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List of Names
- Language type:
L - Rule-based or logical
Mercury is a logic programming language
with some functional language features.
It was designed to give the
semantic benefits of declarative
programming and the speed and error-checking
of procedural programming.
The syntax of Mercury is similar to that
of Prolog, but supports additional
constructs that declare type, mode,
and other constraints.
Data types supported by the language
include: integers, reals, strings, and
a very flexible record/union type;
the standard library supports a wide
variety of collection types including
arrays, lists, trees, maps, etc.
As a hybrid
programming language, Mercury does
not support conventional procedural
control flow constructs. It does
support higher-order function
operators like curried functions, filters,
Unlike most logic programming languages,
Mercury is not interpreted. Instead,
the compiler translates Mercury code
modules into portable C. This gives
Mercury additional portability and speed,
but prevents it from creating and
evaluating new code on the fly.
Since Mercury is purely functional
(side-effect-free) the I/O model
depends on the notion of an "io_state"
value. This makes output a little
tricky, but doesn't break the semantics.
A free implementation of Mercury for
Unix and Windows platforms is available
free. Mercury is distributed with some
Linux systems. In order to take advantage
of Mercury, however, the target system must
have a good C compiler.
Mercury Project, University of Melbourne, 1993.
- See Also:
Mercury is designed to fold some of the
attractive features of mainstream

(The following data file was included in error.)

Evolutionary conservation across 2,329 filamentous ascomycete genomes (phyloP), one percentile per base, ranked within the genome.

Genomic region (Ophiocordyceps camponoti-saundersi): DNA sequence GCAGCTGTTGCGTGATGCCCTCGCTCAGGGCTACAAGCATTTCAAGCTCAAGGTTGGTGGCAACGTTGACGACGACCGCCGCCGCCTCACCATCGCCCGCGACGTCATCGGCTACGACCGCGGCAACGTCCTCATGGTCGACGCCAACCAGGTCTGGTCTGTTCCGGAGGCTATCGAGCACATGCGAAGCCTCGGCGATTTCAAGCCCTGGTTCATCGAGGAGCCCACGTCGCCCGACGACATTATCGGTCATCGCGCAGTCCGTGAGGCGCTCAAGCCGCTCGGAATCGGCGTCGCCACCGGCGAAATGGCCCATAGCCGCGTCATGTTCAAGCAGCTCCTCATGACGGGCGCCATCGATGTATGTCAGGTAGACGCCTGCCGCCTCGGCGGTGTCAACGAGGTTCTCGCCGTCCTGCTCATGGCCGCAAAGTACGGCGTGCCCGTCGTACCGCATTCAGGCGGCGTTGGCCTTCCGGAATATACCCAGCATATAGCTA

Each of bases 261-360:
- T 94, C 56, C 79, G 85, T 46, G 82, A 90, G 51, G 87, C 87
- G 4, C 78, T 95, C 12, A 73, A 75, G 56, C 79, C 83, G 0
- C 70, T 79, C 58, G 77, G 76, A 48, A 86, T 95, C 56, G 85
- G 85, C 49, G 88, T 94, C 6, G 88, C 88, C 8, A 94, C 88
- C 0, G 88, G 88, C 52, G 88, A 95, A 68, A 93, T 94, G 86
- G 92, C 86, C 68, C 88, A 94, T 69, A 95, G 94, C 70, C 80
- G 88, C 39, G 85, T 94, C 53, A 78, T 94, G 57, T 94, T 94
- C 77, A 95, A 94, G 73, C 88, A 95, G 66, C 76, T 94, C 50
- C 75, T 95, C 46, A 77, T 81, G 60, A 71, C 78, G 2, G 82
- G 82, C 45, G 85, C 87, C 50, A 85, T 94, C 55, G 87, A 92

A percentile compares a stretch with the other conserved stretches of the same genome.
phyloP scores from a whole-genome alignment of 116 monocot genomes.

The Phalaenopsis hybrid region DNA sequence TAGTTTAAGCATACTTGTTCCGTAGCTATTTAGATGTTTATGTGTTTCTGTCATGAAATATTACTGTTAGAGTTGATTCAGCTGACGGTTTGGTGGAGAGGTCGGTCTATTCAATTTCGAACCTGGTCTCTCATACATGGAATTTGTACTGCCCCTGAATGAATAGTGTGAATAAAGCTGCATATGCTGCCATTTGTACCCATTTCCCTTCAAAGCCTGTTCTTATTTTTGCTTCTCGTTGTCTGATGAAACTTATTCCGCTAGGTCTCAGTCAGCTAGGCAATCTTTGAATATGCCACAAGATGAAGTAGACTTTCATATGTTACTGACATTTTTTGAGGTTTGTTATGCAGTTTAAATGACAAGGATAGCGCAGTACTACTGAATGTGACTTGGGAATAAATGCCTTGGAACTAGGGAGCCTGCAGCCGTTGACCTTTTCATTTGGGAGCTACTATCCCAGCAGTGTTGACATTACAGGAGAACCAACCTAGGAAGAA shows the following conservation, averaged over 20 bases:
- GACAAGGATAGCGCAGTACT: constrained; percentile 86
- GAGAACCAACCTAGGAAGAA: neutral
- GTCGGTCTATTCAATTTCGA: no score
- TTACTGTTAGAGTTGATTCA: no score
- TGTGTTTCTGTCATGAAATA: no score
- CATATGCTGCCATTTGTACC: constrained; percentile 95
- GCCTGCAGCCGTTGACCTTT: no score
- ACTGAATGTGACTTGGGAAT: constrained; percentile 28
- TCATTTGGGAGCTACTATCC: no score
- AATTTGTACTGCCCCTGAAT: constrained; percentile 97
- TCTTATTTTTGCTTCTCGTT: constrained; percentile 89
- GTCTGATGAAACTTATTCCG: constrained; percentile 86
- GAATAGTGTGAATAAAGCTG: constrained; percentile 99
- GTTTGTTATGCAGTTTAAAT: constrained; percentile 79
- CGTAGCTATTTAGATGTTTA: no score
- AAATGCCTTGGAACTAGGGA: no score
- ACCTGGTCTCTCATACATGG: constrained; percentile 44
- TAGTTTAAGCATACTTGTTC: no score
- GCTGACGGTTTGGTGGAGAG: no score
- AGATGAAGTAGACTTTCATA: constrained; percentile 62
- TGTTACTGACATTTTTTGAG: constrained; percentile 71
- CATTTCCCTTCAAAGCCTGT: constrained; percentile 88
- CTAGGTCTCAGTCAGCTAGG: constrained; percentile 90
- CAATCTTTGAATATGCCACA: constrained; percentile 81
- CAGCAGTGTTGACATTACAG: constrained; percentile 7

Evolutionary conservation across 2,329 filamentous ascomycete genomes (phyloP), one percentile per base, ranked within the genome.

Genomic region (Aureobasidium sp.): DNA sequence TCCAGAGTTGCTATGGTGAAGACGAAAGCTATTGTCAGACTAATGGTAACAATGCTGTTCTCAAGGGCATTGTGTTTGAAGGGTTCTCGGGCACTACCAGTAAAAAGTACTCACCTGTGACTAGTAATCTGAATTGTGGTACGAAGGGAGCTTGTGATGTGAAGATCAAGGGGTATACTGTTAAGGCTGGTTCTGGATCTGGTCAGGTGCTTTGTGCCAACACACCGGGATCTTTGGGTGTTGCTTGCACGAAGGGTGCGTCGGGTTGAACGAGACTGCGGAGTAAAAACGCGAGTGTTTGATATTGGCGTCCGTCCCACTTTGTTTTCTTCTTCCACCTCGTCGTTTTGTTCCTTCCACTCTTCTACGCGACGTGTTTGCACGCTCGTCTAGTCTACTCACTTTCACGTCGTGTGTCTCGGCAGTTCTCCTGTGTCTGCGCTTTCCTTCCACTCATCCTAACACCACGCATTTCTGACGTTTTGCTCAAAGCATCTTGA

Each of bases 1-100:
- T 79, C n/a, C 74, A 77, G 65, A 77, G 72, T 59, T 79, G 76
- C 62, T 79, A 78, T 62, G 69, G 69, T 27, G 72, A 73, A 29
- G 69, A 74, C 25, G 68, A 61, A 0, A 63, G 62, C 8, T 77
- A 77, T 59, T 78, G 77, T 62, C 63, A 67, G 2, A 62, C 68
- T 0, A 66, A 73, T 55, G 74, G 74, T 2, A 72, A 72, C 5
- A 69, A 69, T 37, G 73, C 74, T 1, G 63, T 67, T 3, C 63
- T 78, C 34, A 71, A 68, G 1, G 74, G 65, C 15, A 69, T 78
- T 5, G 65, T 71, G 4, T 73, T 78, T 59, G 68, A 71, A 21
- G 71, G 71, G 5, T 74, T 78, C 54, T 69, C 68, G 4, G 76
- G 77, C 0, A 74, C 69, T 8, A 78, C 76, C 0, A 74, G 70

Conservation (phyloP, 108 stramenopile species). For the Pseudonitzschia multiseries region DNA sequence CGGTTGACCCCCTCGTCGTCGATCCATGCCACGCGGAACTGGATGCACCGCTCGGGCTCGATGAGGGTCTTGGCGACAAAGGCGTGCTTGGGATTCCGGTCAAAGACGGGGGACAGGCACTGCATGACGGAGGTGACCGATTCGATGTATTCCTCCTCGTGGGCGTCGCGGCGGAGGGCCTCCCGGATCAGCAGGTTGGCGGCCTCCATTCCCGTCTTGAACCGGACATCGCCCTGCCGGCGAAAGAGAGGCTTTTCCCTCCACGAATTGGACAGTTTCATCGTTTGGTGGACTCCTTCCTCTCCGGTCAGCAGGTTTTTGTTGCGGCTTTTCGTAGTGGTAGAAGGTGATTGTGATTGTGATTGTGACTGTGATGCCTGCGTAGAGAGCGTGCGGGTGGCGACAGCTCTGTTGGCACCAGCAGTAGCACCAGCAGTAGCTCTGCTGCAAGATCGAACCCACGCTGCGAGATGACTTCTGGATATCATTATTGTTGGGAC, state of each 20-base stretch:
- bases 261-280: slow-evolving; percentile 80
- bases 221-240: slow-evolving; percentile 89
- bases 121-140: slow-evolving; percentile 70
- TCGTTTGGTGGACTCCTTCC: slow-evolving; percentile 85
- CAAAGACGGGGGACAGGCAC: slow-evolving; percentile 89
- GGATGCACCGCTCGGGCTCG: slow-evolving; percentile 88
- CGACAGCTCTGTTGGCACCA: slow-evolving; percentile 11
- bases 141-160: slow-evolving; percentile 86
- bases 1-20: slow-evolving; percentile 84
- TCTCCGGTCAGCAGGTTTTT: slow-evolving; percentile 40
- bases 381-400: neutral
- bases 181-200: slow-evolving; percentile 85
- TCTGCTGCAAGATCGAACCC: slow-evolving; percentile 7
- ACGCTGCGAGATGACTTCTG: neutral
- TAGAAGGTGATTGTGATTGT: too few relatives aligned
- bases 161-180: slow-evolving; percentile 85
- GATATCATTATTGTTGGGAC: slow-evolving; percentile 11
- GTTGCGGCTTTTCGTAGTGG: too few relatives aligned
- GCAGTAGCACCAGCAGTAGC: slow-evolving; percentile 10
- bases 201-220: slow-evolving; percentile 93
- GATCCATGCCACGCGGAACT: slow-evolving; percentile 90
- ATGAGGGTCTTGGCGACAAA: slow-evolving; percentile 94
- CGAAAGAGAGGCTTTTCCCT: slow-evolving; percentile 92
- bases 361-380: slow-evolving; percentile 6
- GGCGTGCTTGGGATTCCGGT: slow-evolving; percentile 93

'imperative' languages into a logic
programming system, advantages like
speed, scalability, strong type
checking, and early error detection.
Their approach is basically allow
the programmer to convey to
the language system with a good deal of
additional information about types, modes,
determinism, purity, and other aspects
of the code. Using this information, the
Mercury compiler can perform many
optimizations not possible in looser
languages. Also, of course, Mercury
is compiled while most other logic
languages are interpreted: the
compiler generates C code from which
a native C compiler can generate a
The C code generated by the Mercury
compiler can employ various non-standard
C features, such as in-line assembly
and register globals,
if the C compiler supports them. With all
of these optimizations turned on, Mercury
is roughly an order of magnitude faster
than normal Prolog,
and twice as fast as the fastest
commercial Prolog systems.
Interestingly, the current free Mercury
compiler is written in itself, having
been bootstrapped from Prolog.
- Sample code:
% An example of finding primes using a sieve
% (adapted from a logic programming benchmark in mercury)
:- import_module list, int.
:- pred primes(int, list(int)).
:- mode primes(in, out) is det.
:- pred integers(int, int, list(int)).
:- mode integers(in, in, out) is det.
:- pred sift(list(int), list(int)).
:- mode sift(in, out) is det.
:- pred remove(int, list(int), list(int)).
:- mode remove(in, in, out) is det.
primes(Limit, Ps) :- integers(2, Limit, Is), sift(Is, Ps).
integers(Low, High, Result) :-
( Low =< High ->
M is Low + 1,
Result = [Low | Rest], integers(M, High, Rest)
Result = 
sift([I | Is], [I | Ps]) :- remove(I, Is, New), sift(New, Ps).
remove(_P, , ).
remove(P, [I | Is], Result) :-
M is I mod P,
( M = 0 ->
Result = Nis, remove(P, Is, Nis)
Result = [I | Nis], remove(P, Is, Nis)
Descriptions in this dictionary are ©1997-99 Neal Ziring. Some
examples copyright of their respective authors. Some
technologies and languages are trademarked. Permission to
copy descriptions is granted as long as authorship credit is preserved.
Comments on this dictionary, corrections and suggestions, are all welcome.
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Dictionary and script maintained by Neal Ziring, last major modifications 3/18/98. Most recent
additions to dictionary and master list, 1/00.